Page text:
Sewage plant upgrade to support agriculture

Construction has begun on MidCoast Water’s $1.2million water recycling project which includes modifications to the Gloucester Sewage Treatment Plant.

The project is designed to meet conditions imposed by the Environmental Protection Agency (EPA) and will see approximately 98million litres of treated recycled water used for agricultural recycling each year.

As well as the sewage treatment plant modifications, the project will also include the installation of an irrigation system on a nearby agricultural area.

Once operational, which is expected to occur by September, the recycling scheme will reduce the amount of treated water released to the Gloucester River.

MidCoast Water is also working on an upgrade to the Gloucester Water Treatment Plant, with more than half a million dollars to be invested in the facility.

The work will deliver an automated modern treatment facility for the residents of Gloucester and Barrington.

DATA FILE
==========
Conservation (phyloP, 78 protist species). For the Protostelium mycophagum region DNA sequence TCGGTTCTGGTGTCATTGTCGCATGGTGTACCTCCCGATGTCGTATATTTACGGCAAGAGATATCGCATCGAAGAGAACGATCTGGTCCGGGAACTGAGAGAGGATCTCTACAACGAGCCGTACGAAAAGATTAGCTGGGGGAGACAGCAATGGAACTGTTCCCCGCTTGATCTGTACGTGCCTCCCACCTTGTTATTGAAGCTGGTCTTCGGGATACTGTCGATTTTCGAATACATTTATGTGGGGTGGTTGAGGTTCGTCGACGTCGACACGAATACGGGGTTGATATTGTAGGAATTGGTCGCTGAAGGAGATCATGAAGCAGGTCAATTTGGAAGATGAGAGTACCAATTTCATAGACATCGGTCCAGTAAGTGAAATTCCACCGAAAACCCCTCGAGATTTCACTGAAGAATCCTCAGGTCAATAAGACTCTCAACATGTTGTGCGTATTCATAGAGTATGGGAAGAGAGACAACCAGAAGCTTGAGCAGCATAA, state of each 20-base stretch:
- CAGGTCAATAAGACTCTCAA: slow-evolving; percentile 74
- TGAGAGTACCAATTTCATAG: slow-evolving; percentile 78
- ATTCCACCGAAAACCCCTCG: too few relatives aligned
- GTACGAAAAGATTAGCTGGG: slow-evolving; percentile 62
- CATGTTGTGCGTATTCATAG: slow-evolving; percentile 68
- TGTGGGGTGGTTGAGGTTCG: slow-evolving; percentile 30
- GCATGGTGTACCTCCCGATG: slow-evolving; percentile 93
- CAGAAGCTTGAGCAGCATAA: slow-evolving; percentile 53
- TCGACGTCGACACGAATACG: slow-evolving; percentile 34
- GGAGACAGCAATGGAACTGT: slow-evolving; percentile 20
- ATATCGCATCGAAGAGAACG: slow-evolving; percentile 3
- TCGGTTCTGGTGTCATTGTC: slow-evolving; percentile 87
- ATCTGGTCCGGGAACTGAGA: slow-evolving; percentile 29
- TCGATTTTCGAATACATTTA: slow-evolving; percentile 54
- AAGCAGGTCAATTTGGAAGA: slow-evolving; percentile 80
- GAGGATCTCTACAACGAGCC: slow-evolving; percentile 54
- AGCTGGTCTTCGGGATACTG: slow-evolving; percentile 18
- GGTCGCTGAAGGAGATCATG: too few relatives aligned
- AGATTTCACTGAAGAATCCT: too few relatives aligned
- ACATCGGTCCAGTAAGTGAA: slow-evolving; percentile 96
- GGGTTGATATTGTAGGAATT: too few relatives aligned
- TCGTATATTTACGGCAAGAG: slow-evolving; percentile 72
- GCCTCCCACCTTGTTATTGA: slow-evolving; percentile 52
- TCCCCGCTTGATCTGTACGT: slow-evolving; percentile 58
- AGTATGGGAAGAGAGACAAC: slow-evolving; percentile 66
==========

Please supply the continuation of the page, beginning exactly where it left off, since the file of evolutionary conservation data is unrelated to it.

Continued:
Improvements to be undertaken as part of the $800,000 upgrade include the replacement or renewal of aged and failing mechanical equipment, installation of automatic online water quality analysers and replacement of some electrical equipment.

Work is currently focusing on upgrading the plant’s chemical dosing systems and several building modifications to improve work health and safety outcomes.

MidCoast Water General Manager, Ken Gouldthorp, said, “The Gloucester water treatment plant was originally built back in the late 1930s/early 1940s and was last upgraded in the 1980s.

“As a result the infrastructure in the scheme is aging and experiencing issues and this can impact on the levels of service we can provide to our Gloucester and Barrington customers.”

Mr Gouldthorp said over the last few months a number of improvements have been made at the plant, including the completion of a new pump station and access platform and repairs to a number of operational areas of the plant.

“The upgrade will improve the service Gloucester customers receive and importantly automating the process will increase our ability to monitor water quality and initiate alarms and shutdown procedures when required.”

The project is expected to be completed by mid-August 2016.

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